The Boat People (Canada)

Book #10

The Boat People by Sharon Bala

It almost feels like cheating choosing just one book for a country as large as Canada, which covers almost four million square miles. Surely one book can’t represent a whole country?


I love this project for the reading, but almost as much for the research. I’m exposed to so many women writers I would never know about otherwise. That exposure helps relieve the anxiety of choosing the “right” book for each country. I know there are so many others I can read another time.

I discovered Sharon Bala through this CBC list of 18 Canadian Writers to Read in 2018. Almost every country I’ve researched so far has at least one female author from decades or centuries ago who continue to receive praise for their work. I’m not quite sure why, but I’ve been more interested in reading younger, up-and-coming women writers. Bala is no exception. The Boat People is her debut novel and it did not disappoint.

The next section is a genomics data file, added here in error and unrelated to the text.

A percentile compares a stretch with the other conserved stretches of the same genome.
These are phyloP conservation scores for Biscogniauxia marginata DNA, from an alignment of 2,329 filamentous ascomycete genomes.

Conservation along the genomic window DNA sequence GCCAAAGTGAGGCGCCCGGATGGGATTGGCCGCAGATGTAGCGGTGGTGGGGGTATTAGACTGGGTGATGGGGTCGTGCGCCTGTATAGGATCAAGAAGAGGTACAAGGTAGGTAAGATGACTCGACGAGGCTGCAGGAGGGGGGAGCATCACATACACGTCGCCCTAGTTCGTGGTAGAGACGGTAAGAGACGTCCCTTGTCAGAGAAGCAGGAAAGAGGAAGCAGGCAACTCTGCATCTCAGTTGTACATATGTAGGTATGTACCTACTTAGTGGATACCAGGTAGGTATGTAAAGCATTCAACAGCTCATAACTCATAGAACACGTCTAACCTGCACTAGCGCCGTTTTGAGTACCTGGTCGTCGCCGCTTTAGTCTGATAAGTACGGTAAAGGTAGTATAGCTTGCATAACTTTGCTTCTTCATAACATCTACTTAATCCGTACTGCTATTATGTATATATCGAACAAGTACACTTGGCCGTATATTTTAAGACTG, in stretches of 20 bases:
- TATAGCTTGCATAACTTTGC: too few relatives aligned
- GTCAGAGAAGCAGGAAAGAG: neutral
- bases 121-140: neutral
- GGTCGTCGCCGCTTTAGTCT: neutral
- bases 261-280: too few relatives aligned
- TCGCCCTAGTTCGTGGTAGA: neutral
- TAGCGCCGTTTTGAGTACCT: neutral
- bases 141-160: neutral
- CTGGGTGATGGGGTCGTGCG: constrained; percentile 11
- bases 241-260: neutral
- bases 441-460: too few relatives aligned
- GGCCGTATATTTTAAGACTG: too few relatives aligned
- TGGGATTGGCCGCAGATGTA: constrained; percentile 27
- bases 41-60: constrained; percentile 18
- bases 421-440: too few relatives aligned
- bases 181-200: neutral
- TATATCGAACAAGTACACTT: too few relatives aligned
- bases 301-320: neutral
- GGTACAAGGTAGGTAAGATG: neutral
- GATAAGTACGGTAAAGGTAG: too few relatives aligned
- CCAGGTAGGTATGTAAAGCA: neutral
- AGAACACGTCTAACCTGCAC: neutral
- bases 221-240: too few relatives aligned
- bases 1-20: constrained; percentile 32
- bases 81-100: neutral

The book is a fictional depiction of a group of Tamil refugees who travel by boat from Sri Lanka to land on the shores of British Columbia. Actual events like this happened in both 2009 and 2010 and became the inspiration for this novel.

Bala tells the story of three main characters. Mahindan, a widowed refugee who arrives with his young son. Priya, a law student of Sri Lankan heritage who gets roped into helping the immigration attorney in her office. And Grace, a new adjudicator tasked with trying to understand the refugees’ stories to determine who gains asylum and who gets deported. There are incredible nuances in each of these stories and numerous other characters who come to influence their actions, perspectives and decisions.

I read this book during a tumultuous week in the U.S. as a caravan of thousands of people from Central America head toward the country to seek asylum and try to begin a new life for themselves and their families. This situation is likely as nuanced as the stories in The Boat People.

Although most of the books I’ve read so far have been fiction, there are lessons of empathy and compassion in all of them. I’m taking a huge dose of these with me after reading this book.